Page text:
Let's start with the premise. Setting aside the fact that Saintcrow is in full rant mode (which will tend to lead to appeals to emotion, exaggerations of both good and bad qualities, and so forth), there were a few weaknesses to her argument that I think needs to be pointed out:
What defines urban fantasy?So "urban fantasy" mostly involves female characters, mostly written by women for women? Where does this leave Charles de Lint, the New Weird writers, or others like Charlie Huston who like to use the City and its inherent thrills and kills to explore issues of identity, exploration, fear, self-discovery, etc.? (Saintcrow says she'll get to why they're excluded from her talk, but she never really returns to this, I believe.) It feels as though Saintcrow has co-opted the term "urban fantasy" (ever the vague term) for her own, specific issues (fiction perhaps similar to her own). Furthermore, her comments seem to tie this concept of "urban fantasy" to "paranormal romance" to a much tighter degree than perhaps is warranted. But I want to address something that is buried within this part (and made explicit further down her article) regarding the segregation of stories into male/female and how females are treated in each. But first, more Saintcrow:
That's simple, you might say. Chicks kicking ass. Well, leather-clad chicks kicking ass. Leather-clad chicks kicking ass in an urban environment where some form of "magic" is part of the world. There. That’s about it.
But that's not all there is to it.
Urban fantasy, they tell me, is "hot" right now. Paranormal romance (vampire/werewolf/something girl meets vampire/werewolf/something guy, wackiness or danger ensues, happy ending happens) is just as hot, but the "romance" tag keeps it from being literature. The "fantasy" tag keeps urban fantasy from being classified as Serious Literature as well.
It reminds me of Tom's Glossary of Book Publishing, where LITERATURE is "Designation applied to titles judged unsaleable", and MAINSTREAM FICTION is "The pretense that there is a group of readers who can be reached through writing that is sufficiently unspecific as to exclude no one". There's just one thing lacking from this set of definitions--the fact that Literature and Mainstream Fiction are seen as highbrow.
They're genres you don't have to act ashamed of writing in. But romance or urban fantasy? You might as well start embroidering your own scarlet letter, honey.
Paranormal romance is considered lowbrow and trashy because it's female. Despite the fact that it's a multibillion-dollar business (and every dollar a woman shells out for it costs more because let's face it, we earn a lot less), it's still that pink-jacketed crap for bored housewives. Tom Clancy is supposed to be Real and Hard-Hitting, even if his "novels" are thinly-veiled technical manuals. Nora Roberts is supposedly less Real because she writes about feeeeeeelings. While we could debate the relative merits of Clancy vs. La Nora all day--and not agree, mind you, because Roberts is just plain the better writer--the fact remains that Clancy has a better shot at being considered "serious" because his is MAN'S FICTION.
Smell that testosterone, baby.
Urban fantasy is mostly women's fiction too. (Yes, I know there are significant exceptions, like Jim Butcher, Simon Green, and Charles de Lint. We'll get to that.) There's a lot of crossover between paranormal romance and urban fantasy. I like to say that UF is PR without the HEA (that's Happily Ever After, for those just joining us.) Which touches on the thing I think separates urban fantasy from other genres, the reason why it's hot, and the reason why I think it's a direct heir to Raymond Chandler and Daishell Hammett, those masters of the gritty noir thriller.I'm skeptical of her argument regarding urban fantasy being the only genre exploring not just the ethics of power and consent, but that of violence and gender relations from a primarily female point of view. This is a rather bold, sweeping claim, one that in one dismissive motion denies the ability of several genres (perhaps not as much shelved fantasy as shelved SF and that darn pesky "literature" and "mainstream fiction" that Saintcrow mentions at the beginning of her essay) to explore these issues. In fact, I'm pretty much virtually bug-eyed right now at this claim, considering the wealth of feminist-influenced literature written by both males and females that populate the shelves of several parts of bookstores. I wonder what Ursula Le Guin would made of Saintcrow's argument? Or de Lint, since she mentions him in passing and yet fails to address the counterpoint to her claim above - couldn't a male write a sensitive, informed story that explores things from a female position as well as from a male? I just don't know if I buy her argument.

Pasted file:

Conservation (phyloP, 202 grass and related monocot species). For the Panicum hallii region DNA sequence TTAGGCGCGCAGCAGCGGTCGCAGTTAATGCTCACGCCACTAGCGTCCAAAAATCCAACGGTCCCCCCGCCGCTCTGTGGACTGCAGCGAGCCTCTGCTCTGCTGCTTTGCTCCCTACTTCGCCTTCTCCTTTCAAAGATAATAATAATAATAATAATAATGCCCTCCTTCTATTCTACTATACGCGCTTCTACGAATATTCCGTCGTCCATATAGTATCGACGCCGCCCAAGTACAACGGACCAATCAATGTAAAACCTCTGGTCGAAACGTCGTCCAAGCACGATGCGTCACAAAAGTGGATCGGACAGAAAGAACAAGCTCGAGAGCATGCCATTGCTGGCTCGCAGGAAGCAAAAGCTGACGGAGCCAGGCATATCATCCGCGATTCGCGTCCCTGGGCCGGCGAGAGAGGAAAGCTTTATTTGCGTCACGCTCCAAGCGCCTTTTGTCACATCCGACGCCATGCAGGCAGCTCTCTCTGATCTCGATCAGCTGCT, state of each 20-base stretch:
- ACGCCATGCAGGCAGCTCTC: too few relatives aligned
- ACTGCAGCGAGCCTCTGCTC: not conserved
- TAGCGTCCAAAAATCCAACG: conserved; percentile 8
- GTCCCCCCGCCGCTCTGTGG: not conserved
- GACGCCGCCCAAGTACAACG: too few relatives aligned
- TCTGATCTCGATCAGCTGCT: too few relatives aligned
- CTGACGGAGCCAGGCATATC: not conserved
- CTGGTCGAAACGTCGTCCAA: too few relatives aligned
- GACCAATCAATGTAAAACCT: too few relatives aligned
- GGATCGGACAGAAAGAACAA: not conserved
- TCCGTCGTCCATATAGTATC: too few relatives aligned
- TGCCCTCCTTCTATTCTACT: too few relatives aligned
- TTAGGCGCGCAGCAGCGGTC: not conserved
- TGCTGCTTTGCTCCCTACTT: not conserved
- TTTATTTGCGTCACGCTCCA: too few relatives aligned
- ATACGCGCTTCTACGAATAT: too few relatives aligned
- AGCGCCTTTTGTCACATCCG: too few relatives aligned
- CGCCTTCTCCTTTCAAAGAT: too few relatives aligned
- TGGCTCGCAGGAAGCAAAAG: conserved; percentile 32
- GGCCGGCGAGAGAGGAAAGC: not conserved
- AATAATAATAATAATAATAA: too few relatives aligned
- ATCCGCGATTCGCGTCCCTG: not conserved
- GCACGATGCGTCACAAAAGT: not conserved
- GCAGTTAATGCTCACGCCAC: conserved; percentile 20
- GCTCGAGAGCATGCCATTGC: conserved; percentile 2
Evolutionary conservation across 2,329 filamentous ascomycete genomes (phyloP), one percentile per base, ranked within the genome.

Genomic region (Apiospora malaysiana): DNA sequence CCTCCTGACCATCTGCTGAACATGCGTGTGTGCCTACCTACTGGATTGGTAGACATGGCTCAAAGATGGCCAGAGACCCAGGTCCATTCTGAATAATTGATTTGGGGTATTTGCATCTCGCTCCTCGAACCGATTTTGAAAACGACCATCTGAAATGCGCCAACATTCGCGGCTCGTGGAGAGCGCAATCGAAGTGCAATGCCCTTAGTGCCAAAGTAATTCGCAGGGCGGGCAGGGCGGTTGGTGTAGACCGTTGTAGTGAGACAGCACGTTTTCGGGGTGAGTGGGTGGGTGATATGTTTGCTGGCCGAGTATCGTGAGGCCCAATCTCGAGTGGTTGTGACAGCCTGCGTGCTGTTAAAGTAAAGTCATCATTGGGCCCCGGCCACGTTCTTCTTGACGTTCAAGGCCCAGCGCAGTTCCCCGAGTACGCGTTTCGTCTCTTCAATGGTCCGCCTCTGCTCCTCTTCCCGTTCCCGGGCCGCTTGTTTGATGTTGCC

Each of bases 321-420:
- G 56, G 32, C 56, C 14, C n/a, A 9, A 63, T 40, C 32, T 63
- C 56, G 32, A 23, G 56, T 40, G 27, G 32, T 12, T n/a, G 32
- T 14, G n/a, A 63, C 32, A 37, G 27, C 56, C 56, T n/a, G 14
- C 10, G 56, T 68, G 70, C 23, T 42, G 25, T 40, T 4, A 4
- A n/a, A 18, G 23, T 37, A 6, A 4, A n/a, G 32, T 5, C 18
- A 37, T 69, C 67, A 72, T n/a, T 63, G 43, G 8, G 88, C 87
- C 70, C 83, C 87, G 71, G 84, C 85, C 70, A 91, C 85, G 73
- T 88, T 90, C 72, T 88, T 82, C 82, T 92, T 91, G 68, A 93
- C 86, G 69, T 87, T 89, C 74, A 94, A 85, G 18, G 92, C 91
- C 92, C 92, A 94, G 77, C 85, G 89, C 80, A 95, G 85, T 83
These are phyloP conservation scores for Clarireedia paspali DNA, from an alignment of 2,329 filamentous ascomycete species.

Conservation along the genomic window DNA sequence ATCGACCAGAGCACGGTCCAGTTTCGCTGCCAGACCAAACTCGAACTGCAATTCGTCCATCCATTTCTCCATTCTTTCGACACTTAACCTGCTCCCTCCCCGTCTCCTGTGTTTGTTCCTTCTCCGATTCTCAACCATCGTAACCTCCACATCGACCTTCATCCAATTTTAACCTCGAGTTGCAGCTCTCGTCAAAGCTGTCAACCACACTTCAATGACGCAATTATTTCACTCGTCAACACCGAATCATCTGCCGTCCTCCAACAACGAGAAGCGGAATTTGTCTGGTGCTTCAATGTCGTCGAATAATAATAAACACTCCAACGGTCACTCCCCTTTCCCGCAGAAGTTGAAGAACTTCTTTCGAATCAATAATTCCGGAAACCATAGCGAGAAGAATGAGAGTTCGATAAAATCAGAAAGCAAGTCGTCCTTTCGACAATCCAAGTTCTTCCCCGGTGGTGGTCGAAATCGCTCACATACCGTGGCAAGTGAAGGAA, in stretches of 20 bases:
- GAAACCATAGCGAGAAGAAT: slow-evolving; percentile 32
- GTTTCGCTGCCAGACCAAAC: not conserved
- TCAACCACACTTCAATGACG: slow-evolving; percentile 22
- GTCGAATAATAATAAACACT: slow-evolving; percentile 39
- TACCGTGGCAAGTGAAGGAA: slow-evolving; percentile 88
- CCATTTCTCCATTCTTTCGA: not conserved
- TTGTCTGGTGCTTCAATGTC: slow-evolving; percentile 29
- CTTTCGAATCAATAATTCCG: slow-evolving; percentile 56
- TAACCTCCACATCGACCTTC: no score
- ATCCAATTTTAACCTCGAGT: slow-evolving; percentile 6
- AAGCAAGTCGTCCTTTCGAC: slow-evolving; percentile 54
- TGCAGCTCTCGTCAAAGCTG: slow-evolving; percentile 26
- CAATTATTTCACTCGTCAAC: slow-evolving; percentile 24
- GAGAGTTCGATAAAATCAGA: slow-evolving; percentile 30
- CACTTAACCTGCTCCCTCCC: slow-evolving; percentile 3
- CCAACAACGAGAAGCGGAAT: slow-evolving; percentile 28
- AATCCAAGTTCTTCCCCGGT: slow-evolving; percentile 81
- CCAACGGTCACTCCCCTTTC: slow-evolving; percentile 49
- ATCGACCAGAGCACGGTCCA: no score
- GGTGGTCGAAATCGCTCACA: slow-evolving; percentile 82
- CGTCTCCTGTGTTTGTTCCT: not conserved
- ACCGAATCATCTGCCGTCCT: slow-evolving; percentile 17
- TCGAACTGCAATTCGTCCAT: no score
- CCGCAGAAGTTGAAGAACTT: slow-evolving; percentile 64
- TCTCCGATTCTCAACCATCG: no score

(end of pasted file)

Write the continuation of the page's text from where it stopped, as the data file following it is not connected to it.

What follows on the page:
Sure, UF is full of chicks in leather pants with big guns or special powers. But so is sci-fi or, say, some of the men's suspense series (Two words: Mack Bolan!) Leather pants and firepower do not an urban fantasy book make, but a lot of industry people have trouble defining that something-extra that makes a true UF title. Like Judge Potter Stewart, we know it when we see it--but what is it?
It's ambiguity, pure and simple.
What truly defines UF, and why the genre has exploded recently, is the moral and ethical ambiguity of its protagonists.
Urban fantasy is pretty much the only genre today exploring not only the ethics of power and consent, but also serious questions of violence and gender relations from a primarily female point of view. There are significant exceptions, to be sure--I mentioned them above; UF series with male protagonists. But the really huge bump in titles has been series and books with female protagonists, examining these questions from a female perspective.
In urban fantasy, the protagonist is dealing as best they can with a world where "good" is relative. Moral and ethical quandaries lurk under the surface, there are very few clear examples of pure unstained good. The lead character's talents and abilities either set her apart in or initiate her into a world where there is very little in the way of certainty. Friends and foes change places, and antihero isn't so much the order of the day as that old noir trope, the "decent person in an indecent world".
Part of what makes this so fascinating to me is the fact that female UF protagonists are almost without exception extraordinarily tough, and that violence is acceptable for them to use. This is a huge revolution in the type of stories our culture tells itself. Violence in our culture is a man's game. Women are supposed to be weaker and more passive--the recipients of violence or protection, instead of active agents dishing it out. In paranormal romance, nonviolent heroines--or heroines who follow gender norms more closely--is more the rule, but the exceptions are popping up like mushrooms after a week of rain in my backyard.